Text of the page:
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News and Views: August 2012

Global: My Story: Standing Up

August 29, 2012

We've all faced situations that beg us to take a stand, to take a risk for a long range reward. World Pulse asked grassroots women leaders to write about their "Standing Up" moments. What emerged is a testament to the rising leadership of women across the world.

Rabia

Pakistan: Women should know about their rights

August 20, 2012

Every human being has certain indisputable rights that must be delivered in a way so that they have a positive effect on human lives enabling them to live better and more fulfilling lives.

The world is globalizing very rapidly and scientific innovations have emerged as a phenomenon for development.

Although the flow of information is increasing very rapidly, this change has affected a very small segment of the society.

Morocco’s top business leader, a woman, defies stereotypes and an Islamist government’s prejudices

August 19, 2012

Her laugh is infectious, and you’d be forgiven for thinking you were in a high school drama class or a Hollywood hair salon. But this is the Arab world, not Tinseltown. And Miriem Bensalah Chaqroun is no lightweight.

She leads Morocco’s General Confederation of Moroccan Enterprises (CGEM), a giant trade association roughly analogous to the U.S. chamber of Commerce.

Bensalah is also a licensed pilot, a Harley-Davidson rider, a race car driver, a competitive golfer — and a 49-year-old mother of three.

Somalia: Female genital mutilation banned under new constitution

August 17, 2012

Activists welcome measure but urge need for health warnings, community empowerment schemes, and dissociation from Islam.

Somalia: Woman Beheaded

August 21, 2012

SIHA Public Statement:

 – Peace in Somalia will Remain a Superficial until the Human Rights of Women are Protected.

Tunisia: Preserve the Rights of Women!

August 22, 2012

Tunisia has always led gender equality in the Middle East for the past fifty years, with women playing an active role in civil society and enjoying the same legal rights as men. Now, with the old regime overthrown this past spring, many Tunisians are concerned that Al-Nahda, a more conservative Islamic party, will come to power and pull the nation back into the past. 

Sudan: Free Layla Ibrahim Issa! Stop Stoning!

August 18, 2012

Dear friends, 

Layla’s life is still in danger. We need you to take action to save her.

Layla Ibrahim Issa is a 23-year old mother who was sentenced to death by stoning by the Mayo court in Khartoum, Sudan. We put out an action alert to support Layla earlier this month, and we extend our thanks to those of you who raised their voices; but Layla is still in prison with her 6-month old child. 

The authorities have not yet responded to our demands to immediately repeal the verdict, and stop the planned execution. 

JORDAN: Early marriage - a coping mechanism for Syrian refugees?

July 19, 2012

Some Syrian refugees arriving in Jordan are opting to marry off their daughters at a young age believing that marital status offers a form of protection and insurance. 

"In Maraq, we have come across around 50 cases of early marriages since the day we started helping out Syrians. Most of them are married to Syrians, especially cousins," said Khaled Ghanem, from the Islamic Society Centre (ISC). 

Turkey: Vendetta Song

July 13, 2012

A young Turkish woman, now resident in Canada, travels to Turkey in an attempt to unravel the story behind her aunt Guzide's murder, some 30 years earlier in a remote Kurdish village.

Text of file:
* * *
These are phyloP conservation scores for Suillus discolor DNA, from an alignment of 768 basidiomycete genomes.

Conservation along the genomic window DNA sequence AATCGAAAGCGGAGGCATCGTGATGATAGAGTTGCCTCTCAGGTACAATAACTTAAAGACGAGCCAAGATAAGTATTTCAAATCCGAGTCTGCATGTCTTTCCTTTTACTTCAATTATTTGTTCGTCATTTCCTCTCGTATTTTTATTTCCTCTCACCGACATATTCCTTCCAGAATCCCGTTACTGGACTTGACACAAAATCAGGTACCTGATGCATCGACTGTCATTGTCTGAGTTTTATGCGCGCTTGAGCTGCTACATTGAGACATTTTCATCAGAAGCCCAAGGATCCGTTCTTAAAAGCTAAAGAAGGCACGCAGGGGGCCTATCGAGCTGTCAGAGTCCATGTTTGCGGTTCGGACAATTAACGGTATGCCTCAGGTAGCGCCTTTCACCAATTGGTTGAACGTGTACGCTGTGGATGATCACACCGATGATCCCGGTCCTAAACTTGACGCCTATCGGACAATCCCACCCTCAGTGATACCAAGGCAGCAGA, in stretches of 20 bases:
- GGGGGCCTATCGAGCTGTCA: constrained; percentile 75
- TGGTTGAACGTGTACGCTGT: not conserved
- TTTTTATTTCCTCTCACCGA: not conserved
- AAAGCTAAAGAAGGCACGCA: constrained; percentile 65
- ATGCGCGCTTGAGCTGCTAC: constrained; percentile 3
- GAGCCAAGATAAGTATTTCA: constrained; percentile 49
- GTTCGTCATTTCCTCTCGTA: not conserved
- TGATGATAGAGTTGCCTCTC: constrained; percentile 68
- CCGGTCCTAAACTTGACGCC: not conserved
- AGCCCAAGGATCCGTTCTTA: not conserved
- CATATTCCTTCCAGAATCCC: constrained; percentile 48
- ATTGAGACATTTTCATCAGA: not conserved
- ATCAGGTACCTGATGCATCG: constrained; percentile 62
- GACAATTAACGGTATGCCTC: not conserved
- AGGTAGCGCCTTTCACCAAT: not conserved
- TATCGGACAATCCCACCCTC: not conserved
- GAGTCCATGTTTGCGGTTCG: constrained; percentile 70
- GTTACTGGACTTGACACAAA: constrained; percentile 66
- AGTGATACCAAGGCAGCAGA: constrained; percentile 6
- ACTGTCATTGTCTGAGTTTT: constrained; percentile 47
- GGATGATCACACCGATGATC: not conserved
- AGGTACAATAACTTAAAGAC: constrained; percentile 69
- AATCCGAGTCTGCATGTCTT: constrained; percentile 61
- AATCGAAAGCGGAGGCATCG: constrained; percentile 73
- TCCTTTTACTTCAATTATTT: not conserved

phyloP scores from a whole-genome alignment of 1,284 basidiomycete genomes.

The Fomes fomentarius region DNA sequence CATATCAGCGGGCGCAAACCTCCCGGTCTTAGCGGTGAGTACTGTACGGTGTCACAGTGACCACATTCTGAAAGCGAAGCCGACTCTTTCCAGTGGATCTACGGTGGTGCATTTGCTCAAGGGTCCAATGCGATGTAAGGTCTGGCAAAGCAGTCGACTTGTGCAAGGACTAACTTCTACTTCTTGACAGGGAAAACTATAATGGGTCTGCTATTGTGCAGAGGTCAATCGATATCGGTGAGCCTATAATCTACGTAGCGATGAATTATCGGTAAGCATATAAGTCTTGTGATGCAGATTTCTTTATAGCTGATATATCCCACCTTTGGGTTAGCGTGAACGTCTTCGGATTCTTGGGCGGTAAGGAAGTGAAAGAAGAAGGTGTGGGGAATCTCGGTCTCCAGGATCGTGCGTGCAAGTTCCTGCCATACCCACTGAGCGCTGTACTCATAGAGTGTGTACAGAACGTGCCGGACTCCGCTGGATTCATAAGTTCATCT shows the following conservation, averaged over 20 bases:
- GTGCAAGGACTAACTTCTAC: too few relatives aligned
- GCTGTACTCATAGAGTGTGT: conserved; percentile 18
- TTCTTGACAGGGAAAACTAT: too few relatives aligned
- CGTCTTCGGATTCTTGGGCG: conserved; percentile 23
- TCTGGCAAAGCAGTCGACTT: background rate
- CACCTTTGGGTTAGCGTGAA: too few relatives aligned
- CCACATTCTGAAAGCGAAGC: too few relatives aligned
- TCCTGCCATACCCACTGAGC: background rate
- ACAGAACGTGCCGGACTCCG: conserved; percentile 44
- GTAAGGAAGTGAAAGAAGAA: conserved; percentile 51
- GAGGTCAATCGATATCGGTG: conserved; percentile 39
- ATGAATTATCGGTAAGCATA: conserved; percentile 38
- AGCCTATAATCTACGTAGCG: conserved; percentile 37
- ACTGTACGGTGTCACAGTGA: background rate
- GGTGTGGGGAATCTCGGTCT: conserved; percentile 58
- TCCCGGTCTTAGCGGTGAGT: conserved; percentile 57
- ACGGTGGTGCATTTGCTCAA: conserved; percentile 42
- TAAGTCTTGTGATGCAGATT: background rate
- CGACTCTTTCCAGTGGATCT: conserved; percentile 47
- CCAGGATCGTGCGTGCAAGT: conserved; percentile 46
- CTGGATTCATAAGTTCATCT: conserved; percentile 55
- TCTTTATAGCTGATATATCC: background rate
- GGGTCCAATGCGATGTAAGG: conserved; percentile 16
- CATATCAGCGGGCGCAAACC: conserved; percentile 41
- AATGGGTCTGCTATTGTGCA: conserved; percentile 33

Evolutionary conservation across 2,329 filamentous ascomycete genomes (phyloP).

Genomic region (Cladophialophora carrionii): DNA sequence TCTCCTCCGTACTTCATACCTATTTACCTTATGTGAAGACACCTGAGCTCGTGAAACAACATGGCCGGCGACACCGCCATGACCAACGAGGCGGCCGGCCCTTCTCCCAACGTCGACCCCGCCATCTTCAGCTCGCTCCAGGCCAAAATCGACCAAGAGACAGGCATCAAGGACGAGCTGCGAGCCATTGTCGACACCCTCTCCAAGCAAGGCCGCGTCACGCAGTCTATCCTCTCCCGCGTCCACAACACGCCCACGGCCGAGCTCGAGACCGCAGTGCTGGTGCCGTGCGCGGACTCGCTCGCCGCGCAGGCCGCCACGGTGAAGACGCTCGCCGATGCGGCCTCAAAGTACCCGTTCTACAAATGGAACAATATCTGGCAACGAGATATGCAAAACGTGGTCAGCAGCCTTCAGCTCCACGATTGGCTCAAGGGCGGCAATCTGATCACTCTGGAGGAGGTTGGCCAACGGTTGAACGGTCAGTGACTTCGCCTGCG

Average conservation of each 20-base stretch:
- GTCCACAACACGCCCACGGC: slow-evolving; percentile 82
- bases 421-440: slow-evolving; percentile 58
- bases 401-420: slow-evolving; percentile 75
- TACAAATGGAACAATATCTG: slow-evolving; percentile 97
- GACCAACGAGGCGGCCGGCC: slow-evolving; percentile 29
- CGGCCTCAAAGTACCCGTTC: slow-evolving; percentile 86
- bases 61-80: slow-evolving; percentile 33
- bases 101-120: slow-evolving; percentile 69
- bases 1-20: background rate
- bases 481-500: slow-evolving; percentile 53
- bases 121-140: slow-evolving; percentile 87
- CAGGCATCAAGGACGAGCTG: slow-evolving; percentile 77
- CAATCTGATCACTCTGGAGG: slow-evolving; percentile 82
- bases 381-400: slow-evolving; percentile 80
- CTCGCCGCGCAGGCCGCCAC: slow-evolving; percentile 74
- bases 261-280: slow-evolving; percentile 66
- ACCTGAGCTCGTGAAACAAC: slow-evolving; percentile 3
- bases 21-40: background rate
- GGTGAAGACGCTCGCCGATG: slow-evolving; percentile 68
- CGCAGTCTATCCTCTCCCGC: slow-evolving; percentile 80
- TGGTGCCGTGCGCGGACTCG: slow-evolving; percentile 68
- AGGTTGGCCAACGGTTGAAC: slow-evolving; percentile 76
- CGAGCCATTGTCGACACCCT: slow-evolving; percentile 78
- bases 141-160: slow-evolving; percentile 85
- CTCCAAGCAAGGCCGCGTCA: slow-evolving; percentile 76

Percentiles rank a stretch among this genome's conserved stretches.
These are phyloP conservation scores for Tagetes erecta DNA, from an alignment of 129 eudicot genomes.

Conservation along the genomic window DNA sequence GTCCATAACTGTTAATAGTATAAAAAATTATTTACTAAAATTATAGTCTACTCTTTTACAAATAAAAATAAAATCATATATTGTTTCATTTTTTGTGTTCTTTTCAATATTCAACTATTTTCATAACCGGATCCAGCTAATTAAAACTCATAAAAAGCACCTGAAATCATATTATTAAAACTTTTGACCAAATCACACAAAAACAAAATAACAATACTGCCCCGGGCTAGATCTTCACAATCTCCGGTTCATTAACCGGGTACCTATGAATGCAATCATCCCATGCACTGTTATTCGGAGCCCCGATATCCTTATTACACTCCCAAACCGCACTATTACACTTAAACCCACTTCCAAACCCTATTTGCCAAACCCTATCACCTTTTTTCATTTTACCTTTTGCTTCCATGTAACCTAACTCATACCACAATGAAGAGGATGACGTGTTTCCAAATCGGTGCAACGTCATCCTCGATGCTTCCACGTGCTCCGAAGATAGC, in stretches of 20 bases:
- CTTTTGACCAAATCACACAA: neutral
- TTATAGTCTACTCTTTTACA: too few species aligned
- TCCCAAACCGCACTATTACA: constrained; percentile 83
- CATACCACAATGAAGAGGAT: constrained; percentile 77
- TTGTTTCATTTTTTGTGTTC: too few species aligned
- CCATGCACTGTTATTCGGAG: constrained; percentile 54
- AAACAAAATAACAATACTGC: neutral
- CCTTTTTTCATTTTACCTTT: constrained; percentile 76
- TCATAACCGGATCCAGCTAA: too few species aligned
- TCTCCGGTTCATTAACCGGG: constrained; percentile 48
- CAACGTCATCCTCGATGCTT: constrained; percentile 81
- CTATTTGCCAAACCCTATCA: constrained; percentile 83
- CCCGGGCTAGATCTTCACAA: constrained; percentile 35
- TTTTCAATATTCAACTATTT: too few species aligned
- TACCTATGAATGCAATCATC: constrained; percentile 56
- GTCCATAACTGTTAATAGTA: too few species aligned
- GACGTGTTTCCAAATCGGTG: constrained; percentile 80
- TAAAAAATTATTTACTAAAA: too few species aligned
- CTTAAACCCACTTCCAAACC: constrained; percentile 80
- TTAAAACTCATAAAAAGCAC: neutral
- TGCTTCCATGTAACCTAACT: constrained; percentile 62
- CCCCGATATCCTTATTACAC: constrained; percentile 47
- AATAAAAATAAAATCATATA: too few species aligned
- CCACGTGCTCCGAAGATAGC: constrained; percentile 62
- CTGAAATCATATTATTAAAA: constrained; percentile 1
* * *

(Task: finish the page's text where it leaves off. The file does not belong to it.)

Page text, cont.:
As she searches for clues and closure, she encounters antiquated customs in a Kurdish culture she has never known. She knows that her aunt was a victim of a senseless vendetta killing and as she ventures from village to village she pieces together the woman's final days and closes in on the identity of her killer.

India: Women emerge as strong leaders during village council elections

August 5, 2012

Dhenkanal/ Odisha, 15 February, 2012: Bharati Behra has great apirations for her people. As a recently elected Sarpanch  or village head, she hopes to become the voice of tribals from the area. “I want to make the Mahatma Gandhi National Rural Employment Guarantee Act  easier for women to access,” she says. The Act guarantees paid employment for a minimum of 100 days in rural India.

Elected from Kankadpal during panchayat or village council elections in Odisha state of India, Bharati’s victory is a trimuph for the tribal women of her region.

Egypt: Challenging a Women's place through Street Art

August 9, 2012

Merna Thomas, a twenty-four-year-old activist, heads out for another day of revolution. Armed with brushes and small buckets of paint, her goal today is not the overthrow of a regime, but something perhaps even more daring: to change Egyptian attitudes toward women. On the side of a downtown building, she puts her graffiti skills to work with an illustration of Samira Ibrahim—hailed for bravely speaking out after becoming one of the victims of the infamous virginity tests that Egyptian security forces performed on detained female protesters in 2011. Passersby mumble streams of complaints.

Afghanistan: Series on Women Changing the World recognizes Leila Hakim-Ali

August 9, 2012

Afghanistan has one of the lowest consumption rates of electricity per person worldwide. To the outsider, this statistic may represent nothing more than the inevitable result of stalled reconstruction efforts or the mismanagement of funds. Yet to the people of rural Afghanistan, the lack of such a necessity manifests in a number of daily struggles.

Afghanistan: One woman's determination to educate young girls despite acid attacks and poison

August 2, 2012

Terrorists will stop at nothing to keep Afghan girls from receiving an education.

"People are crazy," said Razia Jan, founder of a girls' school outside Kabul. "The day we opened the school, (on) the other side of town, they threw hand grenades in a girls' school, and 100 girls were killed.

Syria: 5 ways the Syrians resist creatively

July 7, 2012

On July 3, Human Rights Watch released a report exposing at least 27 Syrian torture centers.

Iran: Struggle over what is morally appropriated to wear

July 21, 2012

An annual test of wills between Iran’s morality police and women who dress in ways that are deemed unacceptable has begun in cities across the Islamic republic.

But this year, the stakes are unusually high. As Iranian leaders attempt to deflect the public’s attention from economic woes spurred by crushing foreign sanctions, they risk alienating large segments of a society that is already deeply divided.

Poland: Polish bishops fight pro-women text

July 13, 2012

Poland's Bishops' Conference has denounced a Council of Europe convention aimed at prohibiting violence against women and urged the country's liberal government not to sign it.